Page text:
This kind of thing is in keeping with Roddenberry’s negative view of religion. But then we get lines of dialogue that casually refer to God, like when an Admiral reprimanding Captain Kirk says “You think the rules don’t apply to you because you don’t agree with them. Worse, you’ve used dumb luck to justify playing God. You’re not ready for the chair because you don’t respect it.” And Chief Engineer Scott says to Kirk, “For the love of God, don’t use those torpedoes.” In the previous film, Star Fleet Academy Students upon receiving their commissions and assignments in the midst of an emergency are blessed with the parting phrase “Welcome to Starfleet. Godspeed.” Likewise there are repeated mentions of “christening” the starship Enterprise.

This later idea comes up again in Star Trek: Into Darkness. The naval tradition of christening ships is drawn from the sacrament of Baptism where the Christian is baptised into the life, death, and resurrection of Christ Jesus. It’s hard to say how comfortable the agnostic Rodenberry would have been with the christening language in the recent Star Trek films.

As a film, Star Trek: Into Darkness is bigger faster and more complex than other Star Trek films. It does revisit classic Trek questions concerning the crew’s role in fulfilling their mission; are they to only be explorers or are they invested with military responsibilities? If both, how do these competing responsibilities resolve themselves in the story? This is the reason for the film’s subtitle “Into Darkness.” The question is whether the crew will match the terrorism of the enemy with terrorism of its own, and in so doing be tempted into the same darkness inhabited by the villain of the film. Will they give up their soul for revenge or is vengeance part of their work?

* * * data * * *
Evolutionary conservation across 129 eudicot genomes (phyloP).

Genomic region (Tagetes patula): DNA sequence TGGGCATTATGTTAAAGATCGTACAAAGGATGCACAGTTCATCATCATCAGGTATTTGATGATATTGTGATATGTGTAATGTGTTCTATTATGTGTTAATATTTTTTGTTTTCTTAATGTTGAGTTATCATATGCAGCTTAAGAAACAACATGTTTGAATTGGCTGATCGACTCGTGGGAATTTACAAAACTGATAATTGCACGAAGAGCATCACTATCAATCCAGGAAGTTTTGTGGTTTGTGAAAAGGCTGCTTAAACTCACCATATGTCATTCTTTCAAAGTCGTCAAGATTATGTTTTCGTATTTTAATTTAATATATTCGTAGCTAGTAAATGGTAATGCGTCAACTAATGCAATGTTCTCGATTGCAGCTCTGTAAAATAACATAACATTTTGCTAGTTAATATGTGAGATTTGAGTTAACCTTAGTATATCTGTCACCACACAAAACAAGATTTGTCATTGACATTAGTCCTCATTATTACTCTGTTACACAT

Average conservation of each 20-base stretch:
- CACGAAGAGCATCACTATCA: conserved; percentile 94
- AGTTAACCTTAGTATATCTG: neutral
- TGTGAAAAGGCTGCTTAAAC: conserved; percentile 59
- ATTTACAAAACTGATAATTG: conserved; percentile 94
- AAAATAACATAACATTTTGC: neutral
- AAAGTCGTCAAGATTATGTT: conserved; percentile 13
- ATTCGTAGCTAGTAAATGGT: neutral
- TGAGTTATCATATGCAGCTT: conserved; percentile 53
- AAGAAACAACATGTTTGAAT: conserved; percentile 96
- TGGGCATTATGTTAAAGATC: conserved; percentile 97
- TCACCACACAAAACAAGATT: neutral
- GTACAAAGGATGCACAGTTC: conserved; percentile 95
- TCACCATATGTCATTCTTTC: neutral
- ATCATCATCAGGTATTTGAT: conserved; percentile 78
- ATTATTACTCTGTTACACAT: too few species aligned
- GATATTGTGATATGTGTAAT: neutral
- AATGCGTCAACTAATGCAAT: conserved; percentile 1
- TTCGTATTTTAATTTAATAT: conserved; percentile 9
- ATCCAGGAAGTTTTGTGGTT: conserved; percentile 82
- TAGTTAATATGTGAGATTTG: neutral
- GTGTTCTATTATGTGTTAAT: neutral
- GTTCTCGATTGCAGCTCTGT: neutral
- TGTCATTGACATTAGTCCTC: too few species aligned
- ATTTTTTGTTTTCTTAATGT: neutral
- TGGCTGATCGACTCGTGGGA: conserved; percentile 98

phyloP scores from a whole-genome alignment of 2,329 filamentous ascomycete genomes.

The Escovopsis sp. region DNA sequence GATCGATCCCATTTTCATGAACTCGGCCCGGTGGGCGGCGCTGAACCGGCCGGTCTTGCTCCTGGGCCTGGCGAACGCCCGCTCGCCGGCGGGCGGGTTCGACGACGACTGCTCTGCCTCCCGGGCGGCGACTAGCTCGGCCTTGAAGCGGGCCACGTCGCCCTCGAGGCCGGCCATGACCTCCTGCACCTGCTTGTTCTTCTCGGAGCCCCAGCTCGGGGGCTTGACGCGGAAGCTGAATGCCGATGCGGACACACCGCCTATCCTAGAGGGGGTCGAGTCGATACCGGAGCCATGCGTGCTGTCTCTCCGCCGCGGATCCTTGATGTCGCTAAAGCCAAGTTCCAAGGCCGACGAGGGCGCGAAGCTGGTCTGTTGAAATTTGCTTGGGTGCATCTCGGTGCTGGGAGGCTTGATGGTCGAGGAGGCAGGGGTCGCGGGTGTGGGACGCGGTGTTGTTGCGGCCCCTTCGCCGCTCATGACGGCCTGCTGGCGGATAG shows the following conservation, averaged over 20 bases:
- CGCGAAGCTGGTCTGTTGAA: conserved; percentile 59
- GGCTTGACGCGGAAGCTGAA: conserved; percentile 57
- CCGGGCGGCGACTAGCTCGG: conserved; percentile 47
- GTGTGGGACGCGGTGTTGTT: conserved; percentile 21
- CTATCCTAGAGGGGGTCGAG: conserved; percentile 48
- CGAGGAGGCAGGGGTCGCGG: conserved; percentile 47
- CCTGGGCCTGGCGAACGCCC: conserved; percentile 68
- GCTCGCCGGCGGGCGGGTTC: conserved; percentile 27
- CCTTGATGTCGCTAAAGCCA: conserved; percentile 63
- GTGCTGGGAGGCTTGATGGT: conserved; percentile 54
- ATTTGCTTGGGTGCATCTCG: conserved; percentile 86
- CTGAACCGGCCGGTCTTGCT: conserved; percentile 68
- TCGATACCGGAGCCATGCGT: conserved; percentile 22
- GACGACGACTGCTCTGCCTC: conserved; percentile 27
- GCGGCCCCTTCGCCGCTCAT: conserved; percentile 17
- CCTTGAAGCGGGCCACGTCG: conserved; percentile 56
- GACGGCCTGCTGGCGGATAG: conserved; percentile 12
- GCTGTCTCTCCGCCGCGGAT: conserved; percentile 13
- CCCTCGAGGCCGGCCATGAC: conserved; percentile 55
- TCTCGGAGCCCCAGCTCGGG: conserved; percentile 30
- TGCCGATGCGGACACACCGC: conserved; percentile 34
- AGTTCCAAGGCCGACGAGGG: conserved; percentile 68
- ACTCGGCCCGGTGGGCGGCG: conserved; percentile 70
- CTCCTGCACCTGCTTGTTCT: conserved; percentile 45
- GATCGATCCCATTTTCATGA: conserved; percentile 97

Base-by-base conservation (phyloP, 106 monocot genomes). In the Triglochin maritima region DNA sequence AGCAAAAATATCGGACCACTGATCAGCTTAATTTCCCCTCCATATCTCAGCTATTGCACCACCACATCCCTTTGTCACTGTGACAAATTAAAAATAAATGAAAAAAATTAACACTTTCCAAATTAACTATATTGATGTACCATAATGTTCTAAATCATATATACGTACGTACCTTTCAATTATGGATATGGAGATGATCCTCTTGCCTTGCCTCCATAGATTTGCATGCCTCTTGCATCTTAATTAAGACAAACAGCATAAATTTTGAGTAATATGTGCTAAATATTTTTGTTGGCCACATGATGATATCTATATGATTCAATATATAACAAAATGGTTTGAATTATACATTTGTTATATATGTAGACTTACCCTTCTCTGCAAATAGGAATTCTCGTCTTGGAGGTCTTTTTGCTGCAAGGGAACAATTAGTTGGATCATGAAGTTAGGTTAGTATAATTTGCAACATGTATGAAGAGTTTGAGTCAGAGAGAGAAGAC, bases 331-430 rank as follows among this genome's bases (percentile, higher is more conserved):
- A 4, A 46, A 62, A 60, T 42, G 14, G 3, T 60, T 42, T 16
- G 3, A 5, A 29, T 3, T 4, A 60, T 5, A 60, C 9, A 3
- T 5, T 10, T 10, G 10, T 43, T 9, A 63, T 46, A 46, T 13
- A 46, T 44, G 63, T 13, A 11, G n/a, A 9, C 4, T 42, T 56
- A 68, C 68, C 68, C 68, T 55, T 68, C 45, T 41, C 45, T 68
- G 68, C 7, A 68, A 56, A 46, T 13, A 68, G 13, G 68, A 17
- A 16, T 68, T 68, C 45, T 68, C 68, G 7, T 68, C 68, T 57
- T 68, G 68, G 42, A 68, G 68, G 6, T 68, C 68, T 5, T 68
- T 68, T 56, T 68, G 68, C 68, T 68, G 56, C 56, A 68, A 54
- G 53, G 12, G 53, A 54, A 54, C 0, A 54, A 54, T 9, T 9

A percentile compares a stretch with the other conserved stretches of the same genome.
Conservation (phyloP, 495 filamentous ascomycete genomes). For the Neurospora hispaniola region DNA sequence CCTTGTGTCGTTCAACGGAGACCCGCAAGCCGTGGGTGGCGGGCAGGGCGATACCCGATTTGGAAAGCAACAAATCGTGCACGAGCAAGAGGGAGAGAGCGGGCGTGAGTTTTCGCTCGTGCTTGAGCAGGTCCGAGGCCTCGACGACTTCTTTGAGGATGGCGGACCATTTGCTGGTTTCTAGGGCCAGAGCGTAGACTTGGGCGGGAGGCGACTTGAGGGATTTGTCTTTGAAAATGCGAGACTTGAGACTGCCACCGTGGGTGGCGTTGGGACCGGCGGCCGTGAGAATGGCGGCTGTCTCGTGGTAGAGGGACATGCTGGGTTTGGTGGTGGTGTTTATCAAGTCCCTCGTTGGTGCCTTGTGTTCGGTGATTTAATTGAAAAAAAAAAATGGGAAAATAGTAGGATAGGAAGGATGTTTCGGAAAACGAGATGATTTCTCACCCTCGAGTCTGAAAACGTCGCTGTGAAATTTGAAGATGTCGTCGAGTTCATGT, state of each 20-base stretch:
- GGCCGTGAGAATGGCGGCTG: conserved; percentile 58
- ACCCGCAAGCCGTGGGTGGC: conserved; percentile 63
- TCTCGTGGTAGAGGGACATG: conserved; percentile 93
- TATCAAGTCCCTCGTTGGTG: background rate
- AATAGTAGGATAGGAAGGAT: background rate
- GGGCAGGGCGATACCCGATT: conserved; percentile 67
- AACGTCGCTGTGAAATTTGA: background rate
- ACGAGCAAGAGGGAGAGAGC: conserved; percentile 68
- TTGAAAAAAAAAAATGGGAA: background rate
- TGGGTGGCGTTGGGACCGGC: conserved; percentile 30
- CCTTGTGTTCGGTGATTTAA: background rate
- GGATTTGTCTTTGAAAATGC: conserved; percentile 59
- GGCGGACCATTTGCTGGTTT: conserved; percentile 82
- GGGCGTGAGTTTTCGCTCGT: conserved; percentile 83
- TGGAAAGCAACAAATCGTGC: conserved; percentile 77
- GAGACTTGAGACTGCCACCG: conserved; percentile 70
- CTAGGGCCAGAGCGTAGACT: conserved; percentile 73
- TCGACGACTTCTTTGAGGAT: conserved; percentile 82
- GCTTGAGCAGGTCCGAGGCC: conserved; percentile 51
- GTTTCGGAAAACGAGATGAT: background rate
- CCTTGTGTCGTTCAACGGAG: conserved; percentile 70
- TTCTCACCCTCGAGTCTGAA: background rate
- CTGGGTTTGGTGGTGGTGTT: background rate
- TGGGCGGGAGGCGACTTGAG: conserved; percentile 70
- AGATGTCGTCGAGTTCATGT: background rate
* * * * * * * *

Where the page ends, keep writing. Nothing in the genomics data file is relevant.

The villain in this film is both literally and figuratively stronger than villains in previous Trek films. Kirk is written with amoral blind spots and character faults in keeping with the history of this fictional character, and these provide some of content that makes this film inappropriate for young viewers. He is however a character who is shown learning from his mistakes, but it’s safe to say he’s a slow learner. If you’re a Star Trek fan, there’s lots to love in this film. Alternately, if you’re just looking for a compelling summer blockbuster with a bit of intrigue and some hard hitting action, you won’t be disappointed either.


Rev. Ted Giese is associate pastor of Mount Olive Lutheran Church in Regina, Saskatchewan.